WASHINGTON -- President Barack Obama said today that more has to be done to encourage students to take up in math, science and technology disciplines, while indirectly warning of the global competition for highly skilled jobs.
Obama is seeking to improve math and science education through a number of initiatives, the largest of which is a $4.35 billion for the "Race to the Top" fund announced this month.
The money, which comes from the $787 billion stimulus, is designed to create incentives for schools that develop science, technology, and engineering and mathematics programs, known collectively as STEM subjects.
Among the things the White House will do to encourage students is to hold an annual science fair that will bring together winners of science fair contest nationally. Obama said students who design the best experiment, hardware or software deserve the same recognition that athletes receive.
The U.S. is lagging when compared to many other countries in science and math education, Obama said. He didn't cite computer science enrollment in particular, but it's one area that's been in decline.
In a recent trip to Asian countries, including China, the president said he asked the mayor of Shanghai about recruiting teachers and was told that the city didn't have any problems do so "because teaching is so revered and the pay scales for teachers are actually comparable to doctors and other professions."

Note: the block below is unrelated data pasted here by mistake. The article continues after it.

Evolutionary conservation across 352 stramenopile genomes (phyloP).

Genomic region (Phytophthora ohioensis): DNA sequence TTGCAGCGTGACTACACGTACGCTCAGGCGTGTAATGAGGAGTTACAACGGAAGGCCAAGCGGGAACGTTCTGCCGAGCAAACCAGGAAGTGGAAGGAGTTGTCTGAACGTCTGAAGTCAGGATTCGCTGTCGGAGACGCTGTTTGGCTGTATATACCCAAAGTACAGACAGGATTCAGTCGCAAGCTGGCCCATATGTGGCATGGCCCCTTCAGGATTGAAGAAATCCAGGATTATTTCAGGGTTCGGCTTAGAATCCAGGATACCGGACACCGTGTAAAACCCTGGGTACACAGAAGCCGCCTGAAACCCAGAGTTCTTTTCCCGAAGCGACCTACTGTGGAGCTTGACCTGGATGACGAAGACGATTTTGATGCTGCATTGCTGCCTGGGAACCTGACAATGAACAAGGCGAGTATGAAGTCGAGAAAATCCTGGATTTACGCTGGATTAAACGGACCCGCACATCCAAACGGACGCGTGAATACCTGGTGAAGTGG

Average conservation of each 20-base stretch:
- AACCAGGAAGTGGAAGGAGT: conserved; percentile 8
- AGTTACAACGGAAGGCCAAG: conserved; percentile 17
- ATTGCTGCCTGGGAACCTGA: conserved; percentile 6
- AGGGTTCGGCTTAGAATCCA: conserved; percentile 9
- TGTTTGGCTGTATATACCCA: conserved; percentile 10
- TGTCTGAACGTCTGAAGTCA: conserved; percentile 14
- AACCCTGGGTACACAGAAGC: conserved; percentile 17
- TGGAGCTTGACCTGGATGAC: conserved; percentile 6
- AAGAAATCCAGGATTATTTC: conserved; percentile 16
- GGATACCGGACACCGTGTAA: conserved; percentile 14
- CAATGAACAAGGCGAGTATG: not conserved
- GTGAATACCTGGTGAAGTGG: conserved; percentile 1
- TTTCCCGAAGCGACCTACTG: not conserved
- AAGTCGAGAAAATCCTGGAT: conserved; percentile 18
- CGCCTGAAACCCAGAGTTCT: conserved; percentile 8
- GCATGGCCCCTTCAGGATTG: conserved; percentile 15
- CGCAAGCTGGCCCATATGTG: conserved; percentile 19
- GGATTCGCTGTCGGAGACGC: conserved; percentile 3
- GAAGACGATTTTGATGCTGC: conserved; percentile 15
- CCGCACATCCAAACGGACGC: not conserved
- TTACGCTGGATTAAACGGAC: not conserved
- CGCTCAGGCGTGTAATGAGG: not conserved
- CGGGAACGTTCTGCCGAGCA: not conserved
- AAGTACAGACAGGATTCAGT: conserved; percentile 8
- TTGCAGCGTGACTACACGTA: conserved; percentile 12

That anecdote "gives you a sense of what's happening around the world," Obama said. "There is a hunger for knowledge, an insistence on excellence, a reverence for science and math and technology and learning. That used to be what we were about. That's what we're going to be about again."
Obama called for broad cooperation with the private sector to help train the workers and said that by 2020, he wants to see the U.S. again leading the world in college graduates.
They key to succeeding in the global economy, Obama said, "will be reaffirming and strengthening America's role as the world's engine of scientific discovery and technological innovation."